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Old 02-22-2015, 01:28 AM
 
Location: San Francisco
2,267 posts, read 1,375,392 times
Reputation: 3731

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Quote:
Originally Posted by dechatelet View Post
And saying nothing could easily come across as cold indifference.

And spitting in someone's face (Vietnam) could be taken as hostility and ingratitude.

All of this reminds me of the old psychiatrist's joke:

If the patient is late, he's hostile.

If he's early, he's anxious.

If he's on time, he's compulsive.

You just can't win with some people.
The problem with 'thank for your service' it could sound a bit patronizing, how often in contemporary civilian society do we bandy about terms relating to duty? If a guy just told me he'd returned from combat, an option say, in a bar, might be to offer to stand the guy a drink. Silence might be taken for indifference, but the 'commendation' on service sounds trite.
Again, if someone's fine with that - fine - but I can see how it could be grating.
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Old 02-22-2015, 02:11 AM
 
11,987 posts, read 10,689,330 times
Reputation: 9899
Quote:
Originally Posted by ks5692 View Post
The guy's a jerk. Anyone who gets pissed off by someone's thoughtful comment is a jerk.
This guy is a jerk, agreed. He should just keep his mouth shut. That said, I'm a vet, and I don't like to be thanked for my service either. It usually feels smarmy. I smile graciously when thanked, however. I don't complain to the media.
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Old 02-22-2015, 02:12 AM
 
11,987 posts, read 10,689,330 times
Reputation: 9899
Quote:
Originally Posted by modernist1 View Post
The problem with 'thank for your service' it could sound a bit patronizing, how often in contemporary civilian society do we bandy about terms relating to duty? If a guy just told me he'd returned from combat, an option say, in a bar, might be to offer to stand the guy a drink. Silence might be taken for indifference, but the 'commendation' on service sounds trite.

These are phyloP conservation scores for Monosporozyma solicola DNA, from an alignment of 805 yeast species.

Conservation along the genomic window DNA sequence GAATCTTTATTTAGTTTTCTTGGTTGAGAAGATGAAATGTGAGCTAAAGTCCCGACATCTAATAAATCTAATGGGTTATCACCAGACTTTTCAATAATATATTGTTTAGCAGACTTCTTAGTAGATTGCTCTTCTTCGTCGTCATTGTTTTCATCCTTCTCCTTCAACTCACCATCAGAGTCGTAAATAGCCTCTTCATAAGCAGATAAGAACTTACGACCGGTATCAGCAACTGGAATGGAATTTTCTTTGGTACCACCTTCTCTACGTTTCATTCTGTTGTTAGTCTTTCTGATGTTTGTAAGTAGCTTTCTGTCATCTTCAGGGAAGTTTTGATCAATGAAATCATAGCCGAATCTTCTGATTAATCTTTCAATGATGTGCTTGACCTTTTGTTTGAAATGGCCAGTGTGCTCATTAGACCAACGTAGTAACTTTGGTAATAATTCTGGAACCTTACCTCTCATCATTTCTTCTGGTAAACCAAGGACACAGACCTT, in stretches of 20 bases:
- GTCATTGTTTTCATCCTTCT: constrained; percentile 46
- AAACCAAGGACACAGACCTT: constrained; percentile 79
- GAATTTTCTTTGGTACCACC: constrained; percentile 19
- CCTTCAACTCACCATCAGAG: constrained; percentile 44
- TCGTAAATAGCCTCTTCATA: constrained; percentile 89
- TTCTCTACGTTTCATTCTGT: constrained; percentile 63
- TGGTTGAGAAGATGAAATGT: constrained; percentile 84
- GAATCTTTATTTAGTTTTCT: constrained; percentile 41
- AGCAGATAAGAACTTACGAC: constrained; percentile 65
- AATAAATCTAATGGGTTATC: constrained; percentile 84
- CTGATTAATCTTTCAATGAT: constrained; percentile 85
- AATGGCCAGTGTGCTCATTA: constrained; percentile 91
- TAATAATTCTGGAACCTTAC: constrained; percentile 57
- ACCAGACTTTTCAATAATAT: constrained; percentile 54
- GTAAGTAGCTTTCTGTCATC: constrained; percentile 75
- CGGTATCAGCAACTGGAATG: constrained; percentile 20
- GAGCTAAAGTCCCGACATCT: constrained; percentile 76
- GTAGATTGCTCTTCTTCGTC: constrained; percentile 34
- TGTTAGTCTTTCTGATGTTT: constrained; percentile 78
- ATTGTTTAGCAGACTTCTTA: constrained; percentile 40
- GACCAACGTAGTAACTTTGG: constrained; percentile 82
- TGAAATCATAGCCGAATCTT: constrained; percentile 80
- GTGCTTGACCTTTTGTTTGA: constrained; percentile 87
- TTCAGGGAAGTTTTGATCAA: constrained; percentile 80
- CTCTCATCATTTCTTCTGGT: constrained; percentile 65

Again, if someone's fine with that - fine - but I can see how it could be grating.
Exactly. A lot of times the person given the thanks does it in a perfunctory way -- like they are obligated to say it or else they're not patriots or good people.
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Old 02-22-2015, 05:08 AM
 
43 posts, read 43,770 times
Reputation: 23
Default I will always thank veterans

I admit. I am one of those annoying people who thank veterans, especially Vietnam vets. My husband spent 30 years between The Marine Corps and the Navy (EOD). He was in conflicts from Vietnam to the Desert. When he talks about the way our Marines and Soldiers were treated when returning from Vietnam, I want to puke. All these free love hippies taking their political gripes out on these guys, many of whom were DRAFTED, is beyond disgusting. These no-loads were home smoking pot,listening to The Stones, experiencing free love, while our servicemen were getting their asses blown off in the thick Asian jungles of Nam. And then to come home and be spit on by the ingrates who were home dancing and doping is unforgivable. So when I see a Vietnam veteran wearing a hat announcing his service, I go up to him, and I won't apologize for it. I'd rather take the risk of offending him if there is a chance that he would appreciate it. I also don't just say, "Thank you for your service." It's too cliche. I usually tell him that the way they were treated when they came home is just not right. And it usually prompts a conversation or at least some recognition. So for me, I'll take my chances and keep approaching the older veterans in chance that a kind word might be comforting, even if it's in the smallest way.

P/S I'm actively involved with helping local veterans who need assistance with academic writing.

Last edited by popduff1; 02-22-2015 at 06:36 AM..
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Old 02-22-2015, 05:52 AM
 
19,237 posts, read 11,152,570 times
Reputation: 8386
maybe what you say " thank you" should be put into action-!!
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Old 02-22-2015, 06:25 AM
 
Location: South Seattle Suburbs
3,348 posts, read 5,815,315 times
Reputation: 3523
Quote:
Originally Posted by WestCobb View Post
Exactly. A lot of times the person given the thanks does it in a perfunctory way -- like they are obligated to say it or else they're not patriots or good people.
Yeah, that's the problem I have with it. We've gotten to the point of de facto worship of the military, so that if you happen to be critical of our foreign policy and that our current military actions might hurt more than they help, you're met with outright hatred and vitriol.

But yeah, I'm sure "thank you for your service" does feel empty and trite to these guys, much like "I'm sorry for your loss" sounds vacuous to anyone who's lost a loved one. It makes the person saying it feel better while doing nothing for the recipient. We're good at patting ourselves on the back in this country without doing much to back up our words.